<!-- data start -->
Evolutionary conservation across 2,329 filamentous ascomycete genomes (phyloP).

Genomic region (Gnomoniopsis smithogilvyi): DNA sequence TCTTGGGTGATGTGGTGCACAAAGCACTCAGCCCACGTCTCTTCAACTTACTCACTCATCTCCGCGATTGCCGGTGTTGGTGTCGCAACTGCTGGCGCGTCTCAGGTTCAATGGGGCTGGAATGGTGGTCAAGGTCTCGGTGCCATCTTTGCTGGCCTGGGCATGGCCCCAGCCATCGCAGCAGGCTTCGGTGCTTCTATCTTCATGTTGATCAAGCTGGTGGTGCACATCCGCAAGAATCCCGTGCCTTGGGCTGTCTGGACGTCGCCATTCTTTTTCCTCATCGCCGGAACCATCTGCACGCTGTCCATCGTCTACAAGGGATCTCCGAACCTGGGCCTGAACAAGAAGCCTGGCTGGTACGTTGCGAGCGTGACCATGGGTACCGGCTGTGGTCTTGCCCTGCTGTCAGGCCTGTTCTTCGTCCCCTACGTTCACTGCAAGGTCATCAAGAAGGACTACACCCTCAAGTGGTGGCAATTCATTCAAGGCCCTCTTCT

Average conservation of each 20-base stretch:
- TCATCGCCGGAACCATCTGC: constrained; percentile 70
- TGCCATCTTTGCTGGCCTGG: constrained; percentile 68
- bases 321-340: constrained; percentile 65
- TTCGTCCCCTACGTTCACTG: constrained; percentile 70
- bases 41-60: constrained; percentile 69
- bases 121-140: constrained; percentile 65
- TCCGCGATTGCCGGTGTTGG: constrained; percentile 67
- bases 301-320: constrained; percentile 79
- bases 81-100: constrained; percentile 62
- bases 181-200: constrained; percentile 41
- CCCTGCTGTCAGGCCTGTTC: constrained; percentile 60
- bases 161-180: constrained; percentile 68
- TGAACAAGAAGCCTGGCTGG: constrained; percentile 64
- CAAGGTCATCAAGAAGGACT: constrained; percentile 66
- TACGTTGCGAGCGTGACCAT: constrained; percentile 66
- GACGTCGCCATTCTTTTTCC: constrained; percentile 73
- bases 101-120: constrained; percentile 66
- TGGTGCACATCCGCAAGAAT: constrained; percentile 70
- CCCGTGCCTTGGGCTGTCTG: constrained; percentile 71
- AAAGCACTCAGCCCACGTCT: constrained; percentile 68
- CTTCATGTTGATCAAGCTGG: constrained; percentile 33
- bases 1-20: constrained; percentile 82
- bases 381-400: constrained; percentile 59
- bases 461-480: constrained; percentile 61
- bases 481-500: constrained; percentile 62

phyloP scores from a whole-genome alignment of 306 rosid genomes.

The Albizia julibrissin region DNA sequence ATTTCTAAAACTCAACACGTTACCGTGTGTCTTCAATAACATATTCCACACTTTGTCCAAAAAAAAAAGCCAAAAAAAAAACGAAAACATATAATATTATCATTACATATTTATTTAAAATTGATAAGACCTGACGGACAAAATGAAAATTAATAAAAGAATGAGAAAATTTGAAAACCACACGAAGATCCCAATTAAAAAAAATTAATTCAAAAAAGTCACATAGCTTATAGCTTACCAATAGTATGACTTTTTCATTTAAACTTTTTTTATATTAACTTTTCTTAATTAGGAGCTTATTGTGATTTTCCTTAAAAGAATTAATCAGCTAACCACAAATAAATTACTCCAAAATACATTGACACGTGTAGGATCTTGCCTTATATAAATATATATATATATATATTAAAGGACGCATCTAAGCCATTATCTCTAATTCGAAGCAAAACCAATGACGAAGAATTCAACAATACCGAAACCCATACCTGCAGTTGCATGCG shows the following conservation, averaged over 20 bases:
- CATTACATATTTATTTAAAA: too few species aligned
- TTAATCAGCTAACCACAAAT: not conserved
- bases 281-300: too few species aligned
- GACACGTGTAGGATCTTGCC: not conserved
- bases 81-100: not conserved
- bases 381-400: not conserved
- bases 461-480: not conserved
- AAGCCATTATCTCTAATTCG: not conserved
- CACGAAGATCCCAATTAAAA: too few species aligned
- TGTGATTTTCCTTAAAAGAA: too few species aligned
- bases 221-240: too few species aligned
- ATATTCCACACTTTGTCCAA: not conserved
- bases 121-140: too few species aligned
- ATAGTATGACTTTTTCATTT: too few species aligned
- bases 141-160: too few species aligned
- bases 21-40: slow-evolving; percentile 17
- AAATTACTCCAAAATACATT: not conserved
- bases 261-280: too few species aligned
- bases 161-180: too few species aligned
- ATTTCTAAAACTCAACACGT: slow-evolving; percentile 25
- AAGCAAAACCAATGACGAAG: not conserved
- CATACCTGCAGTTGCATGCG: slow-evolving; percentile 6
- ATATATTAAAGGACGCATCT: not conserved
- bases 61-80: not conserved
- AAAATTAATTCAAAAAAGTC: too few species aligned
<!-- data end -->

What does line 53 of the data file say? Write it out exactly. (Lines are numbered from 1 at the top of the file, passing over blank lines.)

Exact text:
- ATATATTAAAGGACGCATCT: not conserved